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SHERRY HILL v. WILLIAM M. CRAWFORD (01/07/83)

decided: January 7, 1983.

SHERRY HILL, GEORGE HILL AND MARY HILL, APPELLANTS,
v.
WILLIAM M. CRAWFORD



No. 317 PITTSBURGH, 1981, Appeal from an Order of the Court of Common Pleas, Civil Division, of Allegheny County, No. GD 76-18890

COUNSEL

Alan L. Carb, Pittsburgh, for appellants.

Daniel Paul Carroll, Pittsburgh, for appellee.

Hester, Beck and Van der Voort, JJ.

Author: Per Curiam

[ 308 Pa. Super. Page 503]

Appellants, Sherry Hill and her parents, George Hill and Mary Hill, have appealed the Order of the Court of Common Pleas of Allegheny County, sitting en banc, dated October 20, 1980, which refused to remove a compulsory non-suit, which had been entered by the trial judge at the close of appellants' case.

[ 308 Pa. Super. Page 504]

For the purpose of our review, we will view the evidence in the light most favorable to appellants, giving them the benefit of every fact and every reasonable inference of fact arising from the evidence, thereby resolving any conflicts in their favor. Deaver v. Miller, 260 Pa. Super. 173, 393 A.2d 1209 (1978); Tolbert v. Gillette, 438 Pa. 63, 260 A.2d 463 (1970).

On March 5, 1975, Sherry Hill, who was then 17 years old, and three of her friends were on their way home from school when they were offered a ride by appellee William M. Crawford in his pick-up truck. The three friends crowded into the cab of the truck, but Miss Hill refused to ride inside since one of the other girls would have had to sit on her lap. Crawford instructed her on how to ride on the running board by placing one hand on the tire brakcet and one hand inside the cab. Accordingly, she stood on the running board on the driver's side of the truck. Crawford then proceeded to drive the truck up a steep, rough, narrow road. He admitted that he was travelling at approximately 20 m.p.h. He also admitted that he may have been going faster. Crawford was not sure whether he shifted gears. Crawford then started to turn right into a side street at which time Sherry Hill fell from the truck. Although the testimony was conflicting, the jury could find that he did not slow down as he made the turn and that the truck finally stopped partially on the wrong side of the street into which it was turning.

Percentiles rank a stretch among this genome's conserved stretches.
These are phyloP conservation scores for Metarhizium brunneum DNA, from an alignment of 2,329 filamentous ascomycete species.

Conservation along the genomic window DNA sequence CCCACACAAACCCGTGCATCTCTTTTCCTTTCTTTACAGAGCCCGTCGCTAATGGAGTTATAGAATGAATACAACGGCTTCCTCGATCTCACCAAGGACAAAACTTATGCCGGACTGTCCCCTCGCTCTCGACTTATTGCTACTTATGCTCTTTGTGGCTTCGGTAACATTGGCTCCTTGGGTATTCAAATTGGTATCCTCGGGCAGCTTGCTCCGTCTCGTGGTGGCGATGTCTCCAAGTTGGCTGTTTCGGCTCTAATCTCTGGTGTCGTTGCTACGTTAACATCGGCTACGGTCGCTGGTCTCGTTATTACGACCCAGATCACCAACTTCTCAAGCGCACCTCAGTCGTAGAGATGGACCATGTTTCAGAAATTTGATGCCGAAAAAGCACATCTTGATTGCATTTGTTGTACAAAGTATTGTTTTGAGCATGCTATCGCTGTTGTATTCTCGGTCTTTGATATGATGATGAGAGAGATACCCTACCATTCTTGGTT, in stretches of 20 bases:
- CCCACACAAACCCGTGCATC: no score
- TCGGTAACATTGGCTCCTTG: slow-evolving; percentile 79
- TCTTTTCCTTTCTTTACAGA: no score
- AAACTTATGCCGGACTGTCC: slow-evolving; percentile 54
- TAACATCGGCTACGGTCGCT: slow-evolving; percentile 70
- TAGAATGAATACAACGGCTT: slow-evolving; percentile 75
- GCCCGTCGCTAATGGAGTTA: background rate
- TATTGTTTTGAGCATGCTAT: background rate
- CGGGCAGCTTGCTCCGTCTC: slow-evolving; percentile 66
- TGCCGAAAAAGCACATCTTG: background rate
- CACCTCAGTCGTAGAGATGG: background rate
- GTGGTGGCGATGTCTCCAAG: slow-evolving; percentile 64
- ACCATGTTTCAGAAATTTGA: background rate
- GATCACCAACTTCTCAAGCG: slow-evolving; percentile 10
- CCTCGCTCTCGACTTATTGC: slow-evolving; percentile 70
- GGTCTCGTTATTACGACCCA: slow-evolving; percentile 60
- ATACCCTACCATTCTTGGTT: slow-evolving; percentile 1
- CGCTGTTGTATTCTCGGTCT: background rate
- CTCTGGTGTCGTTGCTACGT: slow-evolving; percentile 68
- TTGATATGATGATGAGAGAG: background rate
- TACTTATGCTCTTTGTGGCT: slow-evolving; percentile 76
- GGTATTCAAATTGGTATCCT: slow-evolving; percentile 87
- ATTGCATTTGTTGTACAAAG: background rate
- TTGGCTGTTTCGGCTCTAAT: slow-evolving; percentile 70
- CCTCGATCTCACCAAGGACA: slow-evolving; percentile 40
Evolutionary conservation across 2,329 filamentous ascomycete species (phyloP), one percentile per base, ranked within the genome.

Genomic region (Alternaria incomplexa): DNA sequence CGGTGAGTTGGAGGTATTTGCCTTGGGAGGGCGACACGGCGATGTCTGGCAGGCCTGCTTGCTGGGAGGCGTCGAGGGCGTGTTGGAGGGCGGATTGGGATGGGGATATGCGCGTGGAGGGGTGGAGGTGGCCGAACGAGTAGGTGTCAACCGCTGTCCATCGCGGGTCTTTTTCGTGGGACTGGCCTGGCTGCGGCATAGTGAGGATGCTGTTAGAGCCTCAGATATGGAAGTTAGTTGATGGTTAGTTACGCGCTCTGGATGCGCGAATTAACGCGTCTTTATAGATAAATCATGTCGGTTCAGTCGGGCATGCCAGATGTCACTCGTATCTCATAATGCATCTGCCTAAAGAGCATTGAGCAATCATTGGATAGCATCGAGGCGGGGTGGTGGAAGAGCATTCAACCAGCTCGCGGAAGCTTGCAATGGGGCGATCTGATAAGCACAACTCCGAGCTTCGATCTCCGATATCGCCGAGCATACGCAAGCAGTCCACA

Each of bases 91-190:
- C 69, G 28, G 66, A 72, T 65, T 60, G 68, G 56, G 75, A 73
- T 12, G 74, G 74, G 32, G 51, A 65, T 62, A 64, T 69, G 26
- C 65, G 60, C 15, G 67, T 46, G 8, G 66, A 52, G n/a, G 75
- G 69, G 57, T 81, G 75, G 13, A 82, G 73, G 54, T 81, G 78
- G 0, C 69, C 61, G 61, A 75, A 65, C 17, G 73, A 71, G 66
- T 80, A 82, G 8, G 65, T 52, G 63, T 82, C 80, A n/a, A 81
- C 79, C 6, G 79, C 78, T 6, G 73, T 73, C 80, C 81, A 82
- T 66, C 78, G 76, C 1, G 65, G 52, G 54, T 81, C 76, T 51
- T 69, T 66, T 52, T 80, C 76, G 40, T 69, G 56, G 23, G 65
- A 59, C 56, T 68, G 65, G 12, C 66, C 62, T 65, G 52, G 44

The present cause of action arose prior to the enactment of Pennsylvania's Comparative Negligence Statute, Act of July 9, 1976, P.L. 855 No. 152, as amended, 42 Pa.C.S.A. Section 7102. The lower court concluded that Miss Hill, who was a licensed driver, by voluntarily riding on the running board of the truck in violation of the statute, 75 P.S. Section 1024 (superseded), was contributorily negligent as a matter of law, and that she was totally barred from recovery. D'Ambrosio v. Philadelphia, 354 Pa. 403, 47 A.2d 256 (1946). Appellants contend that she was not

[ 308 Pa. Super. Page 505]

    contributorily negligent as a matter of law since she was not a trespasser, but a guest of the driver. DiGiuseppe v. Hrivnak, 359 Pa. 408, 59 A.2d 164 (1948); Mount v. Bulifant, 438 Pa. 265, 265 A.2d 627 (1970); Harris v. Seiavitch, 336 Pa. 294, 9 A.2d 375 (1939).

We agree with the lower court that Miss Hill's conduct constitutes contributory negligence per se. However, under the circumstances of this case, we do not agree that her contributory negligence ...


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